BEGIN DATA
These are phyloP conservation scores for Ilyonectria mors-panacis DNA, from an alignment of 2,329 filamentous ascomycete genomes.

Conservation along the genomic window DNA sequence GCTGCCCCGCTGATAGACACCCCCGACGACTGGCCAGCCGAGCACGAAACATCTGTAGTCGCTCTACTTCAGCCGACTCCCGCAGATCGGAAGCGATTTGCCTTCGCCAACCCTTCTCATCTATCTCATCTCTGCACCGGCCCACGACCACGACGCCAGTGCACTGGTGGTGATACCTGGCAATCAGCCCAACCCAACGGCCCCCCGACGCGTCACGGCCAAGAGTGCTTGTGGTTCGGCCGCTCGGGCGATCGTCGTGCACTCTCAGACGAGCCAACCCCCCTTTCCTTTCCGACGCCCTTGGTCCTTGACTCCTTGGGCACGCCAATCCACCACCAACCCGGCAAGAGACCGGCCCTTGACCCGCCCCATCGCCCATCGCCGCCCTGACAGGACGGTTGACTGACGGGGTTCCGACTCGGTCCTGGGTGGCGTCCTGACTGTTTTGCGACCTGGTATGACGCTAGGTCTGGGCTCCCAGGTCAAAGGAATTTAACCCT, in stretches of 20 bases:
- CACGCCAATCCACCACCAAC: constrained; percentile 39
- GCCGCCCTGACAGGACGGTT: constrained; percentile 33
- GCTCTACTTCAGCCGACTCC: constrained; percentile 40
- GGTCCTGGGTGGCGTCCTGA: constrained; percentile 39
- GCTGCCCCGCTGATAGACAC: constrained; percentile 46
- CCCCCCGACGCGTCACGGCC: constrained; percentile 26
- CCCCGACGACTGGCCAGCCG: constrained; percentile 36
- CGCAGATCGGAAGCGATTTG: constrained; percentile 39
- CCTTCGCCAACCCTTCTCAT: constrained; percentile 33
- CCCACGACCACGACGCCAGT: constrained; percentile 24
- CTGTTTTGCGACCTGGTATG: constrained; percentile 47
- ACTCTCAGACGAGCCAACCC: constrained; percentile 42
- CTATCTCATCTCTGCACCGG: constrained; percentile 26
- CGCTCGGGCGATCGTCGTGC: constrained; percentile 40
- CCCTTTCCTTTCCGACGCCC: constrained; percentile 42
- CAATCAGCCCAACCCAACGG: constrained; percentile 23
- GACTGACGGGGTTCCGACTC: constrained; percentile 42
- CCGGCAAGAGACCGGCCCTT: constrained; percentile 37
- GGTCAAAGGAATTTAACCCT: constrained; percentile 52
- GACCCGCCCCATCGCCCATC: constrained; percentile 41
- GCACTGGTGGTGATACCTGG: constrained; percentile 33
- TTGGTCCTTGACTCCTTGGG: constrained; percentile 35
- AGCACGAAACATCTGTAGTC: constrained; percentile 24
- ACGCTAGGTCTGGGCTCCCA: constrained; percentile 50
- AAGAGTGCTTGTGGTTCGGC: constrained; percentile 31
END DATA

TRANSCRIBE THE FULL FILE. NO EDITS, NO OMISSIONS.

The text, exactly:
These are phyloP conservation scores for Ilyonectria mors-panacis DNA, from an alignment of 2,329 filamentous ascomycete genomes.

Conservation along the genomic window DNA sequence GCTGCCCCGCTGATAGACACCCCCGACGACTGGCCAGCCGAGCACGAAACATCTGTAGTCGCTCTACTTCAGCCGACTCCCGCAGATCGGAAGCGATTTGCCTTCGCCAACCCTTCTCATCTATCTCATCTCTGCACCGGCCCACGACCACGACGCCAGTGCACTGGTGGTGATACCTGGCAATCAGCCCAACCCAACGGCCCCCCGACGCGTCACGGCCAAGAGTGCTTGTGGTTCGGCCGCTCGGGCGATCGTCGTGCACTCTCAGACGAGCCAACCCCCCTTTCCTTTCCGACGCCCTTGGTCCTTGACTCCTTGGGCACGCCAATCCACCACCAACCCGGCAAGAGACCGGCCCTTGACCCGCCCCATCGCCCATCGCCGCCCTGACAGGACGGTTGACTGACGGGGTTCCGACTCGGTCCTGGGTGGCGTCCTGACTGTTTTGCGACCTGGTATGACGCTAGGTCTGGGCTCCCAGGTCAAAGGAATTTAACCCT, in stretches of 20 bases:
- CACGCCAATCCACCACCAAC: constrained; percentile 39
- GCCGCCCTGACAGGACGGTT: constrained; percentile 33
- GCTCTACTTCAGCCGACTCC: constrained; percentile 40
- GGTCCTGGGTGGCGTCCTGA: constrained; percentile 39
- GCTGCCCCGCTGATAGACAC: constrained; percentile 46
- CCCCCCGACGCGTCACGGCC: constrained; percentile 26
- CCCCGACGACTGGCCAGCCG: constrained; percentile 36
- CGCAGATCGGAAGCGATTTG: constrained; percentile 39
- CCTTCGCCAACCCTTCTCAT: constrained; percentile 33
- CCCACGACCACGACGCCAGT: constrained; percentile 24
- CTGTTTTGCGACCTGGTATG: constrained; percentile 47
- ACTCTCAGACGAGCCAACCC: constrained; percentile 42
- CTATCTCATCTCTGCACCGG: constrained; percentile 26
- CGCTCGGGCGATCGTCGTGC: constrained; percentile 40
- CCCTTTCCTTTCCGACGCCC: constrained; percentile 42
- CAATCAGCCCAACCCAACGG: constrained; percentile 23
- GACTGACGGGGTTCCGACTC: constrained; percentile 42
- CCGGCAAGAGACCGGCCCTT: constrained; percentile 37
- GGTCAAAGGAATTTAACCCT: constrained; percentile 52
- GACCCGCCCCATCGCCCATC: constrained; percentile 41
- GCACTGGTGGTGATACCTGG: constrained; percentile 33
- TTGGTCCTTGACTCCTTGGG: constrained; percentile 35
- AGCACGAAACATCTGTAGTC: constrained; percentile 24
- ACGCTAGGTCTGGGCTCCCA: constrained; percentile 50
- AAGAGTGCTTGTGGTTCGGC: constrained; percentile 31